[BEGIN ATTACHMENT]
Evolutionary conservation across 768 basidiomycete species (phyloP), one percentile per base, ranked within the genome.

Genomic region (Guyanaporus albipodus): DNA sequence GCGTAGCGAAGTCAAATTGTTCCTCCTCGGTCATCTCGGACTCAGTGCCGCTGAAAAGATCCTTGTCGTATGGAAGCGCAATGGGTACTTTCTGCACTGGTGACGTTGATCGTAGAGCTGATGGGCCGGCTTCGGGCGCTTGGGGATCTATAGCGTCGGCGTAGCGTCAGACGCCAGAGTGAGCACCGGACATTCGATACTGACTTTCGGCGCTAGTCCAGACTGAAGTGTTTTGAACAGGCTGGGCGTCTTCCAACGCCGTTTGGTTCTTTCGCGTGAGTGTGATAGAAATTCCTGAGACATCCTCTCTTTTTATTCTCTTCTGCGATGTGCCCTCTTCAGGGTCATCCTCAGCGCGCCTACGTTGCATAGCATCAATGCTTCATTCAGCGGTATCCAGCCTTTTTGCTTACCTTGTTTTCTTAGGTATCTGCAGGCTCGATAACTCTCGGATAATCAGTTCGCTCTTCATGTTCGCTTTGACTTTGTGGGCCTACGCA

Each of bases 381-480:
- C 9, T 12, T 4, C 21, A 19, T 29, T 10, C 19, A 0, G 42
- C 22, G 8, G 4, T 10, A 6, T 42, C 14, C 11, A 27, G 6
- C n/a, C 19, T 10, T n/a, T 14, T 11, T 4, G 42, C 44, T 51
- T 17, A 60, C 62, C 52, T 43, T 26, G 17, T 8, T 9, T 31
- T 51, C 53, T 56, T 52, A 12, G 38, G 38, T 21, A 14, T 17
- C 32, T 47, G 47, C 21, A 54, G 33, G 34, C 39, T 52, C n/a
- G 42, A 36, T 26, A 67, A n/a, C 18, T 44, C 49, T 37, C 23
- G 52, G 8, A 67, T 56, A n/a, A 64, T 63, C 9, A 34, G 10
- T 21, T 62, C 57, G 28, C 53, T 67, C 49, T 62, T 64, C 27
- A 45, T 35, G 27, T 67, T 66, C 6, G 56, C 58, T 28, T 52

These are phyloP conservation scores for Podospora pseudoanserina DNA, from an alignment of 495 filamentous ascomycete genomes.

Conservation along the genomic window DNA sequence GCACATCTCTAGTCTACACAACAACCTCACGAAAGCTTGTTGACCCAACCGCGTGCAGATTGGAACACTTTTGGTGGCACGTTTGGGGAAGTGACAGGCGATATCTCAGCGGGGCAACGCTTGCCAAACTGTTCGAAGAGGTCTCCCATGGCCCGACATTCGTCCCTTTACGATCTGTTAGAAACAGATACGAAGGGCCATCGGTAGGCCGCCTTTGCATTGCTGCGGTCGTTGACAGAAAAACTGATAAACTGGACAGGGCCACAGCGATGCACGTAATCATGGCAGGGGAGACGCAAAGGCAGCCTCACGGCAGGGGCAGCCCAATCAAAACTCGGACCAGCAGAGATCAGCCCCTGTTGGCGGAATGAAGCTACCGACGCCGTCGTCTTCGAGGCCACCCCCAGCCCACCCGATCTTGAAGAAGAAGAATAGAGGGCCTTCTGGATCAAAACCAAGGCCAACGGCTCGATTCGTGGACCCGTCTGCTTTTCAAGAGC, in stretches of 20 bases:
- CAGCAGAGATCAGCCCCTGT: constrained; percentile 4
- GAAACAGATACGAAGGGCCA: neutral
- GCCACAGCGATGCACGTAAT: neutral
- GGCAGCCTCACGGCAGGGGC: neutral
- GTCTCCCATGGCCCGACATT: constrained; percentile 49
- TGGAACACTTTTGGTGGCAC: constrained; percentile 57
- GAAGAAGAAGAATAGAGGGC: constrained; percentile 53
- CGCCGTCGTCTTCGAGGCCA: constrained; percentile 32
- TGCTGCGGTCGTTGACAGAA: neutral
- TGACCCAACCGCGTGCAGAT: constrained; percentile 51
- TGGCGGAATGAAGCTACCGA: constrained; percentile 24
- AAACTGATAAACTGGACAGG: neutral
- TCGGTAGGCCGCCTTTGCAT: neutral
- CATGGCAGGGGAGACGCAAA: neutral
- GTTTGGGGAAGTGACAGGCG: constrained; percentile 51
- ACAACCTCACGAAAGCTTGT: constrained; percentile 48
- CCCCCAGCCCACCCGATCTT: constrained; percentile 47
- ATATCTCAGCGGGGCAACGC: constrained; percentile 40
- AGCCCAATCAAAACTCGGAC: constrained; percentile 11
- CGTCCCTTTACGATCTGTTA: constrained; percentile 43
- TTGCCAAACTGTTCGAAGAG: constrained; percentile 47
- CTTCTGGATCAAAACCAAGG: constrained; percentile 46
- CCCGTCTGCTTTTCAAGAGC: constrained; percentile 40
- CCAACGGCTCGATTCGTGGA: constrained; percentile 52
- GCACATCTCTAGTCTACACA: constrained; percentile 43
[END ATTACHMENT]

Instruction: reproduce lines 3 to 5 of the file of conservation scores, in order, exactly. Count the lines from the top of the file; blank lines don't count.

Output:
Each of bases 381-480:
- C 9, T 12, T 4, C 21, A 19, T 29, T 10, C 19, A 0, G 42
- C 22, G 8, G 4, T 10, A 6, T 42, C 14, C 11, A 27, G 6